Thing is, once he’s joined the Radiant Order, he will become more insufferable and self-righteous. He’s already a pompous dickhead but now he’s offering the most blindingly obvious, narrowminded ‘good’ counsel, meaning that he’s the voice of the 2e D&D’s vision of what ‘lawful good’ is like, which is kinda pro-genocide, anti-rudeness.

Like, if you don’t like the idea of being Webcomic Mom, following along the impetuous idiot who thinks of himself as the best boy ever, cleaning up his whoopsies and suggesting that maybe he shouldn’t murder someone for personal, petty reasons, you’re not going to enjoy this romance. The writers are aware that you can dunk on him a little but if you make him feel stupid he stalks off in a huff, and he will have random outbursts not just at you, but at other members of the party.

And look: I am not a person who thinks that a dude grappling with his temper and his sense of superiority should not deserve love. Anomen is probably very close to the me that my partner met, just that I was a lot more scared. But seeing how utterly awful Anomen was to hang around, and how seeing him blow up at random other people showed who he really was and how the ‘apologetic’ version of him worked, kinda convinced me that there were better ways to be. All of this is bound up in the fact that Anomen’s story is about whether he can maintain a relationship with you and how he responds to the death of his sister (don’t worry, we never get to know anything about her, really). You get to bring the opinions the game lets you to the table, and you never really get to blow him up and see him grow from things you say.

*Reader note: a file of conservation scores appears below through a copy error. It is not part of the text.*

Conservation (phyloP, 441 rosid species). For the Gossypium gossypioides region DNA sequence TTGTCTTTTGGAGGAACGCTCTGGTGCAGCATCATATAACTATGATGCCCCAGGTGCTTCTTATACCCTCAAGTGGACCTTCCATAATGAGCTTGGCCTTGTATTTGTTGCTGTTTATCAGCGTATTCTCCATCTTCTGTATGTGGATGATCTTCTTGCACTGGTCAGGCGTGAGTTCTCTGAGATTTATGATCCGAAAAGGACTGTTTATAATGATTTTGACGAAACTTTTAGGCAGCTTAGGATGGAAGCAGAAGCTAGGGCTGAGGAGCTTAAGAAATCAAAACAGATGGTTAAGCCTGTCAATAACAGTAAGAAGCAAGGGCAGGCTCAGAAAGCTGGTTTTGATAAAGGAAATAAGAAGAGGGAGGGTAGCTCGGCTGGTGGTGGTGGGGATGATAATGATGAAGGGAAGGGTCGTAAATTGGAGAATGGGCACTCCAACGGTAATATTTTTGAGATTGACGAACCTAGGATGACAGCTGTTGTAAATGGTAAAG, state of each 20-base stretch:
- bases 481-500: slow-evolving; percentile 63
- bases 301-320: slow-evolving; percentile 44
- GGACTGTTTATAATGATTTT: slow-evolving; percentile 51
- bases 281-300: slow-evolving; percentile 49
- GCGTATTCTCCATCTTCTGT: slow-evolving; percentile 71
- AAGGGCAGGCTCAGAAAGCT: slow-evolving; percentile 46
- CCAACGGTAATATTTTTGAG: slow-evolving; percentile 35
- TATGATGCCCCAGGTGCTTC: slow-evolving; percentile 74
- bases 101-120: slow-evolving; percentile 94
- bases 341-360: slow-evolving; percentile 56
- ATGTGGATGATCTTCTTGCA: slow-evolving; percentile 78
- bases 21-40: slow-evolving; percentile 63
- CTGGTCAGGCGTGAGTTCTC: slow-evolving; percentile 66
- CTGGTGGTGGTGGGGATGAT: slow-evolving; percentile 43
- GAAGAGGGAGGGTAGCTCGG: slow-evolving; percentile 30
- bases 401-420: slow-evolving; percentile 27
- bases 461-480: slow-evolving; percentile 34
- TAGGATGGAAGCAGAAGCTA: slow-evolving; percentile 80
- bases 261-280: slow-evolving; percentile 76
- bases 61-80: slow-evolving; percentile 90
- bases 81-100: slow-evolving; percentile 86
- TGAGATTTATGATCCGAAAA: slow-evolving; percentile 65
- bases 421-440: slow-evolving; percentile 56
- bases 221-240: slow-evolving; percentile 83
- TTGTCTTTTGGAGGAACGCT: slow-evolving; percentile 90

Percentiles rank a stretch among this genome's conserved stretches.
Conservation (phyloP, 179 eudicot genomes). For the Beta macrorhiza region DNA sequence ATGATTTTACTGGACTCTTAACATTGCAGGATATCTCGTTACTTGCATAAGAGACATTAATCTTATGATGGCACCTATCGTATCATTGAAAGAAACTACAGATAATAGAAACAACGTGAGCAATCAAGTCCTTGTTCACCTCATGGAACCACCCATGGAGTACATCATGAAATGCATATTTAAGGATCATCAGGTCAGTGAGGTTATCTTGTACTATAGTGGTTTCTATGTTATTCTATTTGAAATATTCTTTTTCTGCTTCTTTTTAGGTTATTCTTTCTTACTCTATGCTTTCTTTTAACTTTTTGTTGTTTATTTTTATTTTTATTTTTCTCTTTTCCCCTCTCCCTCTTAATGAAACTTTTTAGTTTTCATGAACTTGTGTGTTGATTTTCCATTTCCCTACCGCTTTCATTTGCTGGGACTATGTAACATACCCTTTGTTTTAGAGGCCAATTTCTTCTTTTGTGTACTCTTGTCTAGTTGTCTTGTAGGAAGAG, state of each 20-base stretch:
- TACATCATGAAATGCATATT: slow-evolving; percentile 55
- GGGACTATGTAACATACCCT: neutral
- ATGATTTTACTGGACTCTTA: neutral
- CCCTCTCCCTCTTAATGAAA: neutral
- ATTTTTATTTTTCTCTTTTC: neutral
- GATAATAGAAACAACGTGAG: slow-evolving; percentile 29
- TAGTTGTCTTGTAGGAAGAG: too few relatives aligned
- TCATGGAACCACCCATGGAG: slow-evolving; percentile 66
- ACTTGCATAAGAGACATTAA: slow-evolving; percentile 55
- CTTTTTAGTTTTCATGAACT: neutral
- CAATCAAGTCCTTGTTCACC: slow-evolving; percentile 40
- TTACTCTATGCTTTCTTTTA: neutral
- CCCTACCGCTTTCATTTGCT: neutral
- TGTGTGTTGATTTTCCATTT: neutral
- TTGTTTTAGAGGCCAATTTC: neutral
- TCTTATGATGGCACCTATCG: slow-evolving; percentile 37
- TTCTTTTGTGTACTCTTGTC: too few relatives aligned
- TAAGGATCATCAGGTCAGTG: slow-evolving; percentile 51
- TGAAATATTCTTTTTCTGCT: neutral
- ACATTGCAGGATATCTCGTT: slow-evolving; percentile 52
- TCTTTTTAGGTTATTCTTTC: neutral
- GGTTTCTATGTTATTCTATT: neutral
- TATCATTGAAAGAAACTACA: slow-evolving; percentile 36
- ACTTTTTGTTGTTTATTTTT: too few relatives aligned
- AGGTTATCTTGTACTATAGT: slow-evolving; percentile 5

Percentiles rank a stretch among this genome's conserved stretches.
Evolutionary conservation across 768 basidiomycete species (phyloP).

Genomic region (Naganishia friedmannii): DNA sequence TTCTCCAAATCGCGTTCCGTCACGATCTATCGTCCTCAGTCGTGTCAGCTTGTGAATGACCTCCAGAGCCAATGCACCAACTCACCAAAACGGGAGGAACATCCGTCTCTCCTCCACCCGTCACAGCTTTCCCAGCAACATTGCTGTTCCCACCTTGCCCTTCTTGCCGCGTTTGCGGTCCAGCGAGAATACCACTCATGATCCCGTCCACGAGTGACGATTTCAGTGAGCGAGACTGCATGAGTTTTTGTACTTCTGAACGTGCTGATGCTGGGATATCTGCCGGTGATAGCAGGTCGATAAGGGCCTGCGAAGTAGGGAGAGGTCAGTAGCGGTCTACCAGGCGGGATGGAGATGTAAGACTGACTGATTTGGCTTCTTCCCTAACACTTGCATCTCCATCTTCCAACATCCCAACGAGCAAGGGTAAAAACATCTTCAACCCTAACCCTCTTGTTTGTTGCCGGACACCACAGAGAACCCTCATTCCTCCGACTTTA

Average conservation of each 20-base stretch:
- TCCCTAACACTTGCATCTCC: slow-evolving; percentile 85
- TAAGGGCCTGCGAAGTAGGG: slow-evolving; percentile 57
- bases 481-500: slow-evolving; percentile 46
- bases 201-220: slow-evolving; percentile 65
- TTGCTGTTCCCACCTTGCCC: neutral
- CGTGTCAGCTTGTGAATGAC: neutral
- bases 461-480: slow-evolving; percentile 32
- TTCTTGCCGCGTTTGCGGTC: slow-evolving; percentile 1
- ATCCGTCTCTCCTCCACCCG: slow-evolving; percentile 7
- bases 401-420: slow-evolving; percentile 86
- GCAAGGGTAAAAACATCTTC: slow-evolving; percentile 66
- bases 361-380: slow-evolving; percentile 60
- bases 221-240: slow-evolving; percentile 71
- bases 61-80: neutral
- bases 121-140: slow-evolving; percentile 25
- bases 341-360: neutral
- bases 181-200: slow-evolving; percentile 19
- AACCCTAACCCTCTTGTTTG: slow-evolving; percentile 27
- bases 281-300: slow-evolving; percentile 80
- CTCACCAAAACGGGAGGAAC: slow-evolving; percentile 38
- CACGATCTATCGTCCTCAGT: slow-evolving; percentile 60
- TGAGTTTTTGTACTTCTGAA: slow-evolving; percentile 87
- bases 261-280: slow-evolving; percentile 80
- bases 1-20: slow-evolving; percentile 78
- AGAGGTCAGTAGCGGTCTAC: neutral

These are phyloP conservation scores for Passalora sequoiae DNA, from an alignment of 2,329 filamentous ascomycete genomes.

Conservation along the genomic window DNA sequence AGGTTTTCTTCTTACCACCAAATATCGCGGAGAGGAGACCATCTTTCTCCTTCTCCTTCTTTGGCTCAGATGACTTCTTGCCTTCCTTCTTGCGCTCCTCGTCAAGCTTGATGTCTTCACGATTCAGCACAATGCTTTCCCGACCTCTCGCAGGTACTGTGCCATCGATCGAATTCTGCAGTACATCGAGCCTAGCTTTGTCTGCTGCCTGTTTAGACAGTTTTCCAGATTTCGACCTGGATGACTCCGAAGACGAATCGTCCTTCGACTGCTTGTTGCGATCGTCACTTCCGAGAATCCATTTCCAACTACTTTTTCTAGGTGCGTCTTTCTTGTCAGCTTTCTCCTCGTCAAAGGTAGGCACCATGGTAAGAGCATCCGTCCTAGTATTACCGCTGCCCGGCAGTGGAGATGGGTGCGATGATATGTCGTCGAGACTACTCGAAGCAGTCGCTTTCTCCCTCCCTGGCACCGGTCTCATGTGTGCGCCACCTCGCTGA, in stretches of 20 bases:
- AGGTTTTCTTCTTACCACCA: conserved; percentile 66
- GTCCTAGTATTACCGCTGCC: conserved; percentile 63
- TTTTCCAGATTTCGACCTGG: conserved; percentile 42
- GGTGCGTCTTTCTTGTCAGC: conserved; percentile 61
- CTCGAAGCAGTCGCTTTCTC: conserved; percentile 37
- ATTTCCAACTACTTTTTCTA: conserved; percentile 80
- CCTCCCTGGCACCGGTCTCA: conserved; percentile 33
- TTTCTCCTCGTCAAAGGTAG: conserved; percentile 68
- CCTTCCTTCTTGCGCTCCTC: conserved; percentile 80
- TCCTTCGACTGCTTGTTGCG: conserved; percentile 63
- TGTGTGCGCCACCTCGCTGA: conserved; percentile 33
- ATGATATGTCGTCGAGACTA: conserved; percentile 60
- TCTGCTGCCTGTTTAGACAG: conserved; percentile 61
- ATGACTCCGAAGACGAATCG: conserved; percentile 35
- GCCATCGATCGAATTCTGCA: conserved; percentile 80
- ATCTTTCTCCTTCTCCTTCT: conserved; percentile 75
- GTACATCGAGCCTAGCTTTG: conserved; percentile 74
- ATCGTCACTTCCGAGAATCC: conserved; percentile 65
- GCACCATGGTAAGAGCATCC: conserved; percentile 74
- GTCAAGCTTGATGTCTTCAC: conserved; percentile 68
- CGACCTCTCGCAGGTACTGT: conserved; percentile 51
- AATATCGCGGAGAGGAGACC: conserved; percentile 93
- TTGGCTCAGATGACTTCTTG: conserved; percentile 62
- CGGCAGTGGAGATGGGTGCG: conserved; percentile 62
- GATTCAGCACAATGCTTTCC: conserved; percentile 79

Anomen is a misogynist, because he’s the kind of guy who thinks he can’t be a misogynist if he just calls women ‘my lady.’ And this is what happens when you take him down the good path.


These games are old. The enhanced edition of this game is ten years old. We have watched the world change around these characters and what’s seen as good storytelling, what’s engaging in a romantic story.  Is it fair to judge a 2003 game by 2023 standards?


Because the standards haven’t moved that far. Lesbians existed in 2003. Anomen’s behaviour creeped out women then, and I know, I was there, I heard them say it. Ten years ago there were people ranting about Neera being a ‘tumblrina’. I found reddit commenters only two years ago angry that Hexxat was gay, though none so excitingly as in the quote I found.

We have gotten better at this but all of these characters are still being made with the same fundamental principles of communication through play as we have had for basically ever. And there’s still value to be learned from looking back on them and asking ourselves: Hey, what the hell.

Just like

What the hell.